At what point does one simply throw in the towel?
To me, it seems like that's just what England is doing by this week allowing people to return to normal by removing most of its Covid-19 restrictions including lifting mask requirements.
They dubbed this "Freedom Day".
This is all despite a rise in Delta variant infections among young people.
Britain's Health Secretary, Sajid Javid, who has tested positive for coronavirus, says the country needs to "learn to live" with the virus and that its population should adopt the "personal responsibility" approach.
Australia is facing a similar decision – carry on with the yo-yo-ing restrictions, or learn to live with infections?
Callous as it may sound, these countries are looking to tear off the band-aid, take the hits on the chin, and keep their fingers crossed that herd immunity will protect most of the population.
It's a hideous thought when you think about the human cost.
And although New Zealand has been somewhat protected by our geographic uniqueness, it's a question that we may possibly face down the road.
If we ever found ourselves in the same situation as Britain - found that we've lost control and the only option is to "live with the virus" - how will we cope?
I don't believe it's a question we should even contemplate. At least not until our vaccination rates are higher.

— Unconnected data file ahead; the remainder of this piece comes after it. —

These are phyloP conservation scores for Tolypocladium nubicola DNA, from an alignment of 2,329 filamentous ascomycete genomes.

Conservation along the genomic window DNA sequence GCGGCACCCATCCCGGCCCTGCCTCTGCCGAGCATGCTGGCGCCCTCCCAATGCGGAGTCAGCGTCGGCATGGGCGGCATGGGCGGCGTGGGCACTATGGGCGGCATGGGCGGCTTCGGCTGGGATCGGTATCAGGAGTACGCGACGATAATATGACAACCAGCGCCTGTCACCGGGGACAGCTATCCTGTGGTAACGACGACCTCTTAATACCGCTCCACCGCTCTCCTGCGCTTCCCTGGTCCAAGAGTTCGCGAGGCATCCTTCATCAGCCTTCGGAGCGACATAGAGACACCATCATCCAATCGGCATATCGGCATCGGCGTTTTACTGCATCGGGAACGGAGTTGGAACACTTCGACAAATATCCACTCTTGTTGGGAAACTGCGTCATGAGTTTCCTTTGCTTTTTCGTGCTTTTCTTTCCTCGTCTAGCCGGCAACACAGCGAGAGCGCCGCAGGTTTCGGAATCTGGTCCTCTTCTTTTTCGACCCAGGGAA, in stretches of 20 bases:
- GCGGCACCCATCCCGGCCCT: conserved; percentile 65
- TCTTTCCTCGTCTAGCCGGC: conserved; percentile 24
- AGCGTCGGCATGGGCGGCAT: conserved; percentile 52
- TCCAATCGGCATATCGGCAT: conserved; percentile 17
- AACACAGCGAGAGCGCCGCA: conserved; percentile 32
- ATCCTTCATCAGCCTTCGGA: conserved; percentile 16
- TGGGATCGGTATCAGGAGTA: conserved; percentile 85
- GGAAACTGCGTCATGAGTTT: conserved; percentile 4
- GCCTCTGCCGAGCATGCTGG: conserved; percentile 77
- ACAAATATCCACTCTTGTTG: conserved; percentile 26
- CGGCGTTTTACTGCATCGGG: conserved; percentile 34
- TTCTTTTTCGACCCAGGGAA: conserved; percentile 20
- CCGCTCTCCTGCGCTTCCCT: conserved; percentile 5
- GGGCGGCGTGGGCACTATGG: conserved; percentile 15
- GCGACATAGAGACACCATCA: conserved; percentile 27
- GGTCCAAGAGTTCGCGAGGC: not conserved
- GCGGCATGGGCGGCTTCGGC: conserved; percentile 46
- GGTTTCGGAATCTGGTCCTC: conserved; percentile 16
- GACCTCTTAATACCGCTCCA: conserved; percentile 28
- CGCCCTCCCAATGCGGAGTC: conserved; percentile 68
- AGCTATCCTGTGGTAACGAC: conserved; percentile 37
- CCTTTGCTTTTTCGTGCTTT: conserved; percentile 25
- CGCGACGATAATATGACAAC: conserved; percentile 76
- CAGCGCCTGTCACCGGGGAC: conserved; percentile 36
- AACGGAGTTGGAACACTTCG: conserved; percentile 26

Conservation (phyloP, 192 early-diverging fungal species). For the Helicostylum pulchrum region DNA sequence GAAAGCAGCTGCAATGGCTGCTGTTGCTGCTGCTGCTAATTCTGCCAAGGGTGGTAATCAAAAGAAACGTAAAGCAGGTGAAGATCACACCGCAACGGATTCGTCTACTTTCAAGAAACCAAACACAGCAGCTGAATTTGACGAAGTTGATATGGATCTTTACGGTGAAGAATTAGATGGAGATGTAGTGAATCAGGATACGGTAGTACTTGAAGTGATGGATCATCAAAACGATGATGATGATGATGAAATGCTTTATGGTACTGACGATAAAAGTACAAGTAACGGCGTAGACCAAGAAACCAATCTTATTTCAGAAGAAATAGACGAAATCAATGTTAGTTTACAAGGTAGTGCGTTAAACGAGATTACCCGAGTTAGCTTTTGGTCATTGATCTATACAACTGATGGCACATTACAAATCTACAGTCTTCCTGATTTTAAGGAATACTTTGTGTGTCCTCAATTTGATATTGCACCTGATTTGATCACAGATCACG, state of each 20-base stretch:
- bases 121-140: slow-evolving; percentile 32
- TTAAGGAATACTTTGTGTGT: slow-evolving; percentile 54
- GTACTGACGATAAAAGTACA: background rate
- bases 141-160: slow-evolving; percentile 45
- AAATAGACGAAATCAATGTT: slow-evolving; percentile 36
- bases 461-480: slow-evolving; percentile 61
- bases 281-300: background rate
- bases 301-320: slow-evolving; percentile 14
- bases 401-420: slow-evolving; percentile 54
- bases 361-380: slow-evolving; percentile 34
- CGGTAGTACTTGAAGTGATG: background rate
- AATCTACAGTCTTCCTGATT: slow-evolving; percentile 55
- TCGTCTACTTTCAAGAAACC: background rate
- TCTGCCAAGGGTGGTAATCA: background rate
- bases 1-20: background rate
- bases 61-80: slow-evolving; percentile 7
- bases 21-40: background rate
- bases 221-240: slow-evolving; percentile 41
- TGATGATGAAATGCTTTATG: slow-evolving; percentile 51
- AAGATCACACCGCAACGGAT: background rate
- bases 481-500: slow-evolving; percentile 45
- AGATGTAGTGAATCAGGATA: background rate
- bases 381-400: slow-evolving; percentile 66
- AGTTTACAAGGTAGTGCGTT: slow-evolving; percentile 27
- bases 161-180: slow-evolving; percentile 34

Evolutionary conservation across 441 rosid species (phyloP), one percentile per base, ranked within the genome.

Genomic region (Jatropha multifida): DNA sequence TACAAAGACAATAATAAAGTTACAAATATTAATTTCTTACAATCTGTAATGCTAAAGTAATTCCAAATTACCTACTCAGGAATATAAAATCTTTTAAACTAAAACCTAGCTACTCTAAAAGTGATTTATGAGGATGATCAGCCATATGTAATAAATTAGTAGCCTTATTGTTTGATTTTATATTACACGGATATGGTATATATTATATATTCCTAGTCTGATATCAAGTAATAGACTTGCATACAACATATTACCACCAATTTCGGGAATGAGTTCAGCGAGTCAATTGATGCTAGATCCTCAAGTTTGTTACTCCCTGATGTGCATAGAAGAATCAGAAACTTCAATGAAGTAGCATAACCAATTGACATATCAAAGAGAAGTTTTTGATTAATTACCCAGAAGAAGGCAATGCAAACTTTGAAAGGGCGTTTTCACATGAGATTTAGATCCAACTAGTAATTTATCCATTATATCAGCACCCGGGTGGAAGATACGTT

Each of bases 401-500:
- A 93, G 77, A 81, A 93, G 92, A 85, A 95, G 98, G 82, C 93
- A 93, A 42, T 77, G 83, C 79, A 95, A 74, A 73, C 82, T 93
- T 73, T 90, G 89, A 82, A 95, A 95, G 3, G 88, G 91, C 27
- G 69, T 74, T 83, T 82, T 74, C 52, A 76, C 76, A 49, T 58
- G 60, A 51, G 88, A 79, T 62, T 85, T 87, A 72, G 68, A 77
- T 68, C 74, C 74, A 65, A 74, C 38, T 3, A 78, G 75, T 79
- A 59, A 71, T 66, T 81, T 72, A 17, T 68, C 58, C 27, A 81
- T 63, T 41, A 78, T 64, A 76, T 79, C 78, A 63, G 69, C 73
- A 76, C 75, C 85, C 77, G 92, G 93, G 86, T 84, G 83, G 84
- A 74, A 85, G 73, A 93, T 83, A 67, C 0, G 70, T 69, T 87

It's a scary thought and we should be scared. We know this disease is a killer and it's highly contagious. It targets the weak, the elderly and the vulnerable, and it uses the strong and healthy to help its spread. And to let it in the community – intentional or not – is unthinkable.
So many countries are facing rising infections, rising deaths and stretched, overwhelmed healthcare systems.
If Britain's NHS, one of the most lauded healthcare systems in the world, was struggling to cope during the height of the pandemic, how does that bode for countries whose healthcare infrastructures are not as great?
We know our best defence, in the beginning, was lockdown level 4 – breaking the chain of infection - now it's vaccination and border closures.
While most of Britain's vulnerable populations have been immunised, opening up is a risk I believe Aotearoa should not be willing to take just yet.
We need to keep Covid-19, and the rest of the world, at arm's length until our vaccination programme is complete.